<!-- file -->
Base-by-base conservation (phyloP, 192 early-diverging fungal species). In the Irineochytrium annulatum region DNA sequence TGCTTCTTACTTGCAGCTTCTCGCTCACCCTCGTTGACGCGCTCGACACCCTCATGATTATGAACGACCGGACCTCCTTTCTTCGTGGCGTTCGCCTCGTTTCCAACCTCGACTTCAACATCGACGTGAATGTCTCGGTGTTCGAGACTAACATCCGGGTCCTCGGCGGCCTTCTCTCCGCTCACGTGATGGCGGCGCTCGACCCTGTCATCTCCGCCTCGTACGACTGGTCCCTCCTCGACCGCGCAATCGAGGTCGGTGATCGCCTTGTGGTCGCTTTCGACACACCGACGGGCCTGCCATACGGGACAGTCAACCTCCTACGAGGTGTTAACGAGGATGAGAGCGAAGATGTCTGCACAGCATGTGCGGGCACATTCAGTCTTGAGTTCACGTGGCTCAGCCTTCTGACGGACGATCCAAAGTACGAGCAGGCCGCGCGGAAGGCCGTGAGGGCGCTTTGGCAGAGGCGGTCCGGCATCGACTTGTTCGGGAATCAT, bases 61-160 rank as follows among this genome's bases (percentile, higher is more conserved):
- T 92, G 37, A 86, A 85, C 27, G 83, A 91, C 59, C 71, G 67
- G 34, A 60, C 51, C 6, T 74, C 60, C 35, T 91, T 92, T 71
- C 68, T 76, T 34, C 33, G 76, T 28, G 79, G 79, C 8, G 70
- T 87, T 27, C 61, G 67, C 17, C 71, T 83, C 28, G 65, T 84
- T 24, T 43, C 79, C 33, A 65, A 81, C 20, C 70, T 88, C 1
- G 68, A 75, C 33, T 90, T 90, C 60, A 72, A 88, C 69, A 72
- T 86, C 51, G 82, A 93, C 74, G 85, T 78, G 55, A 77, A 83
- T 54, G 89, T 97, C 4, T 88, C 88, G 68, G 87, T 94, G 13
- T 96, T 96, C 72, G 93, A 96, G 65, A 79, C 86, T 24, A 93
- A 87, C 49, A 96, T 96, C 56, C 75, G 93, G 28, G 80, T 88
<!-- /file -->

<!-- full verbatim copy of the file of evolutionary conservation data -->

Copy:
Base-by-base conservation (phyloP, 192 early-diverging fungal species). In the Irineochytrium annulatum region DNA sequence TGCTTCTTACTTGCAGCTTCTCGCTCACCCTCGTTGACGCGCTCGACACCCTCATGATTATGAACGACCGGACCTCCTTTCTTCGTGGCGTTCGCCTCGTTTCCAACCTCGACTTCAACATCGACGTGAATGTCTCGGTGTTCGAGACTAACATCCGGGTCCTCGGCGGCCTTCTCTCCGCTCACGTGATGGCGGCGCTCGACCCTGTCATCTCCGCCTCGTACGACTGGTCCCTCCTCGACCGCGCAATCGAGGTCGGTGATCGCCTTGTGGTCGCTTTCGACACACCGACGGGCCTGCCATACGGGACAGTCAACCTCCTACGAGGTGTTAACGAGGATGAGAGCGAAGATGTCTGCACAGCATGTGCGGGCACATTCAGTCTTGAGTTCACGTGGCTCAGCCTTCTGACGGACGATCCAAAGTACGAGCAGGCCGCGCGGAAGGCCGTGAGGGCGCTTTGGCAGAGGCGGTCCGGCATCGACTTGTTCGGGAATCAT, bases 61-160 rank as follows among this genome's bases (percentile, higher is more conserved):
- T 92, G 37, A 86, A 85, C 27, G 83, A 91, C 59, C 71, G 67
- G 34, A 60, C 51, C 6, T 74, C 60, C 35, T 91, T 92, T 71
- C 68, T 76, T 34, C 33, G 76, T 28, G 79, G 79, C 8, G 70
- T 87, T 27, C 61, G 67, C 17, C 71, T 83, C 28, G 65, T 84
- T 24, T 43, C 79, C 33, A 65, A 81, C 20, C 70, T 88, C 1
- G 68, A 75, C 33, T 90, T 90, C 60, A 72, A 88, C 69, A 72
- T 86, C 51, G 82, A 93, C 74, G 85, T 78, G 55, A 77, A 83
- T 54, G 89, T 97, C 4, T 88, C 88, G 68, G 87, T 94, G 13
- T 96, T 96, C 72, G 93, A 96, G 65, A 79, C 86, T 24, A 93
- A 87, C 49, A 96, T 96, C 56, C 75, G 93, G 28, G 80, T 88